We don’t have a FOMC meeting scheduled for this coming week; but in some ways, what is on the docket may have greater sway over monetary policy speculation. The US central bank has maintained a policy of extreme transparency, going so far as to nourish speculation for rate hikes through their own forecasts and falling just short of pre-committing. They cannot pre-commit to a definitive path for policy because they must maintain the ability to respond to sudden changes in the economic and financial backdrop. And, making a sudden change from a vowed move will trigger the exact volatility the policy authority is committed to avoiding.
Yet, how significant is the difference between an explicit vow on future monetary policy and a very heavy allusion in an effort at ‘transparency’. The markets adapt to the availability of evidence for our course and fill in with whatever gaps there are with speculation. This level of openness by the Fed sets a dangerous level of certainty in the markets. With that said, what is the course that we could feasibly take from here? Is it probable that the rate forecast continues to rise from here – further broadening the gap between the Fed and other central banks?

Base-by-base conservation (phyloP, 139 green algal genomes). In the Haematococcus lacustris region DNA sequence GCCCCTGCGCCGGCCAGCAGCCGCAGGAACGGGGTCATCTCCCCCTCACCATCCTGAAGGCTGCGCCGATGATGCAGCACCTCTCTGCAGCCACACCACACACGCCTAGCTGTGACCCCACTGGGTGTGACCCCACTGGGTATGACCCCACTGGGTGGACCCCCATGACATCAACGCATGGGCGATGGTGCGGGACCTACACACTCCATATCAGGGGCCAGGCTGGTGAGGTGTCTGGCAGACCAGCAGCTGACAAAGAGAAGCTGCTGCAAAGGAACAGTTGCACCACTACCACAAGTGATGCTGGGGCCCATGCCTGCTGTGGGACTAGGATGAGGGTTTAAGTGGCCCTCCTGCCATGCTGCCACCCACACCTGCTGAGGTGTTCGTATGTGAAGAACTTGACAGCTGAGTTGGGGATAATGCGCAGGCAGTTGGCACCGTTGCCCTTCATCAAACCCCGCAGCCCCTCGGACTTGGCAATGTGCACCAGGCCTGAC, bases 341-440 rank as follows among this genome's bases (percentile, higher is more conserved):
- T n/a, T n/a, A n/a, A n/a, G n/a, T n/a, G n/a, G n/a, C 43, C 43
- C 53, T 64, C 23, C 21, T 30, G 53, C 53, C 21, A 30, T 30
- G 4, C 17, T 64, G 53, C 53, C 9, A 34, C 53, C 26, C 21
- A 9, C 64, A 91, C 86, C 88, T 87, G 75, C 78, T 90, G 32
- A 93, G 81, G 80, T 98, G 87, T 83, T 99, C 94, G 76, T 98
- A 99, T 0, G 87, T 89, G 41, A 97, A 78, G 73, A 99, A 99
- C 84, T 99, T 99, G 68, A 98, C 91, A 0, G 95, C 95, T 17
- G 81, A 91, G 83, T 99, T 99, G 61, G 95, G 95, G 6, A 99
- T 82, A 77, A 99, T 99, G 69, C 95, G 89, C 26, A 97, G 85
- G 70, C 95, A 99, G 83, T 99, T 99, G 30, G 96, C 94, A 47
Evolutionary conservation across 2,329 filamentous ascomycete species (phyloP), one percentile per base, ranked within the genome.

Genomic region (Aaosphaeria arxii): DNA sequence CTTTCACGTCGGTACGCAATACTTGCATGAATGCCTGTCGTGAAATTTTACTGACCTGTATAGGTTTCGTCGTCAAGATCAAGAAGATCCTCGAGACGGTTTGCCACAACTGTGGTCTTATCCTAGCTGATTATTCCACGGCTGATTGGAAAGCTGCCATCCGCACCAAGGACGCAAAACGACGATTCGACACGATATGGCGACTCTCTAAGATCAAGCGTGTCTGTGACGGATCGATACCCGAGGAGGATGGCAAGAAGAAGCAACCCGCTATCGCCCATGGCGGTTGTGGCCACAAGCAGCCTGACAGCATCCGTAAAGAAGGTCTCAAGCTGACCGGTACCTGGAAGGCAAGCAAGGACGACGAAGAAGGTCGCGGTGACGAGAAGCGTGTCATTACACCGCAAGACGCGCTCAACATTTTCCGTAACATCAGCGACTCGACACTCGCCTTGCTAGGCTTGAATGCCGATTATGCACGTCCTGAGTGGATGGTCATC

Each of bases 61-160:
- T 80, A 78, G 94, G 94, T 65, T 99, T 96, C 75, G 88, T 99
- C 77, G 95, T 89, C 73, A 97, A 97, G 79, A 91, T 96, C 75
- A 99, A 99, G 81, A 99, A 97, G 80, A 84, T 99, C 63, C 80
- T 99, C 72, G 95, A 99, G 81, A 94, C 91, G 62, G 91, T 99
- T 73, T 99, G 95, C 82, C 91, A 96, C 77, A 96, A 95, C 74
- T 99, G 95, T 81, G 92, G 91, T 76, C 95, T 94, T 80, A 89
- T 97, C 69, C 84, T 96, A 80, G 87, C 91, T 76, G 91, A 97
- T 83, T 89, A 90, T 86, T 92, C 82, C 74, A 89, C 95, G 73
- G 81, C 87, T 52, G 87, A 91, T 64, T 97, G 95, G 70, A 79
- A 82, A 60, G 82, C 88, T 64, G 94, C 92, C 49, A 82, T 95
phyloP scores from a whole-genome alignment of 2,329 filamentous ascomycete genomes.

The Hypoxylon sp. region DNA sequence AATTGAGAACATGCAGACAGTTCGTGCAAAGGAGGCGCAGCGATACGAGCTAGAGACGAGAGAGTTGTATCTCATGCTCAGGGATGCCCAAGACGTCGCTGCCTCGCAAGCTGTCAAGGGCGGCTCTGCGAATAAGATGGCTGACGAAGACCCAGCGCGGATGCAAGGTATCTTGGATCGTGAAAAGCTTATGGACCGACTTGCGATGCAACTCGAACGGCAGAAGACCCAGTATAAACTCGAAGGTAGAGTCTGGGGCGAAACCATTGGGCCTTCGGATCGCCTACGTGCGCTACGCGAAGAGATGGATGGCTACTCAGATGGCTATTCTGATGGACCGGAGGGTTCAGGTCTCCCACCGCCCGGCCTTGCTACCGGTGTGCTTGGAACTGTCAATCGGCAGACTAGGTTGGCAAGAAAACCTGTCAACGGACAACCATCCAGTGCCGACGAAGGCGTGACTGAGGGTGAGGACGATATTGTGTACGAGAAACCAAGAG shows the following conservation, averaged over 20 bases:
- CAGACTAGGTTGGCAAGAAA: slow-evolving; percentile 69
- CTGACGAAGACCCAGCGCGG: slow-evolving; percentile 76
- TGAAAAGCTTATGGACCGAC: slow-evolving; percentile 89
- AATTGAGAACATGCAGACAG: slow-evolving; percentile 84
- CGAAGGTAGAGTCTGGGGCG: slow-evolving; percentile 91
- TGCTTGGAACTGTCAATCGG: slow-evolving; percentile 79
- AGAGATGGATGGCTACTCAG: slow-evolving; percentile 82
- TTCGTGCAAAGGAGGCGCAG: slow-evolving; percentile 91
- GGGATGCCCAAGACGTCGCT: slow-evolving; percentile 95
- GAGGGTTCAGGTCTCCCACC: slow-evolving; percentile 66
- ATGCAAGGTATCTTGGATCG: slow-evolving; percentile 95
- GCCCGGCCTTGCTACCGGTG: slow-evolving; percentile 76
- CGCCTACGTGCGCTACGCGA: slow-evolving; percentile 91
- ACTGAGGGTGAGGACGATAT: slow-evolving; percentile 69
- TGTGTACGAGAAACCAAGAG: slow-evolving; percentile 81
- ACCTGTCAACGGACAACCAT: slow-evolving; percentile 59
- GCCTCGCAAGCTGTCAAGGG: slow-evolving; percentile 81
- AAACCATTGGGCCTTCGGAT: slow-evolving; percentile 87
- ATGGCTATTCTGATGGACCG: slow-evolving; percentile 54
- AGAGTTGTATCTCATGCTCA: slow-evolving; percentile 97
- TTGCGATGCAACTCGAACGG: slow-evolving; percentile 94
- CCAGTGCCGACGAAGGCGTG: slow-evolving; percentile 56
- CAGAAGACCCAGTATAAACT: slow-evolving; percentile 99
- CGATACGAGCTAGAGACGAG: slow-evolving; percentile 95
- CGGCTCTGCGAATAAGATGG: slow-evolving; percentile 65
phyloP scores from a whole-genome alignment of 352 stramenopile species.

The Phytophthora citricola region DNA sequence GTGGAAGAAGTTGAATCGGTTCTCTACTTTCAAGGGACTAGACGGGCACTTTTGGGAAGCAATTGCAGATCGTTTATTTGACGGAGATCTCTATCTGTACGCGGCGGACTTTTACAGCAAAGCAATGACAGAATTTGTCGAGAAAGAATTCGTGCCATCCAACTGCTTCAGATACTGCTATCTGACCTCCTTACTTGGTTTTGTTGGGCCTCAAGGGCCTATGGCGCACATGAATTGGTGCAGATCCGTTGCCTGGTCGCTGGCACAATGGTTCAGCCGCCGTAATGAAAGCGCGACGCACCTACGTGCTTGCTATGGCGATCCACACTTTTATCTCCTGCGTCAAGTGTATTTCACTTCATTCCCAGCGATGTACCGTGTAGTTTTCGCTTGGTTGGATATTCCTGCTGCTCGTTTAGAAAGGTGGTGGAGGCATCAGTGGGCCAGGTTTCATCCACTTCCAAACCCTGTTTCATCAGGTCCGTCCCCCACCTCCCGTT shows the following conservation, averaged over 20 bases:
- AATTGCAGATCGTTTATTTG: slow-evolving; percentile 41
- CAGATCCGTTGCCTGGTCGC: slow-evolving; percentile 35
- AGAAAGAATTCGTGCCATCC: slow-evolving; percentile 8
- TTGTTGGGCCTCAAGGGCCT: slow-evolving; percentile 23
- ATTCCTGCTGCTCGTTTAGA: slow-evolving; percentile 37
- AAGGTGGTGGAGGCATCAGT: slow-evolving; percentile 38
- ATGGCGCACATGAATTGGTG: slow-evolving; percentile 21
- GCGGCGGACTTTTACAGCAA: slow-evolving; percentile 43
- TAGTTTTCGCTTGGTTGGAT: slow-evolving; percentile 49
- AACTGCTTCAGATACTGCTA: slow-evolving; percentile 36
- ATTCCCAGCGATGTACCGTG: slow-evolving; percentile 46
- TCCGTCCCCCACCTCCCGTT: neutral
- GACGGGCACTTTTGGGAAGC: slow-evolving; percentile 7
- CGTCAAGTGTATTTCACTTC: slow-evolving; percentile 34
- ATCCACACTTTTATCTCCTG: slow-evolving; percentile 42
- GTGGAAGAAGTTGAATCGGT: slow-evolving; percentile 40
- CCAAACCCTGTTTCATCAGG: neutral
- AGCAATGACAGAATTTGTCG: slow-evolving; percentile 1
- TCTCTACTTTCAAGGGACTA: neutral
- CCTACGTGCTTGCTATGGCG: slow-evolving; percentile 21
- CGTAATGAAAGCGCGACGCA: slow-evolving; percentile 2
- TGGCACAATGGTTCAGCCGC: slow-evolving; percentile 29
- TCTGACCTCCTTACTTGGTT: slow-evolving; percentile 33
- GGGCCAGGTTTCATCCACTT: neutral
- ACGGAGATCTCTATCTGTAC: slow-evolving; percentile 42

That is what is likely necessary to earn the Dollar or US equities greater relative value given its current favorable standing isn’t earning further gains. More likely, the outlook for the Fed will cool whether that be due to the US closing in on its perceived neutral rate, economic conditions cooling amid trade wars or the increasing volatility of the financial markets jeopardizing onerous yields. Where the Dollar may have underperformed given the Fed’s policy drive in 2017, it still carries a premium which can deflate as their outlook fades. This puts the upcoming June US CPI reading and the Fed’s monetary policy update for Congress in a different light. All of this said, this is not the only fundamental theme at play when it comes to the Dollar. There is trade wars, reserve diversification and general risk trends. Interestingly enough, all of those carry the same skew when it comes to the potential for impact.
Any questions, just ask.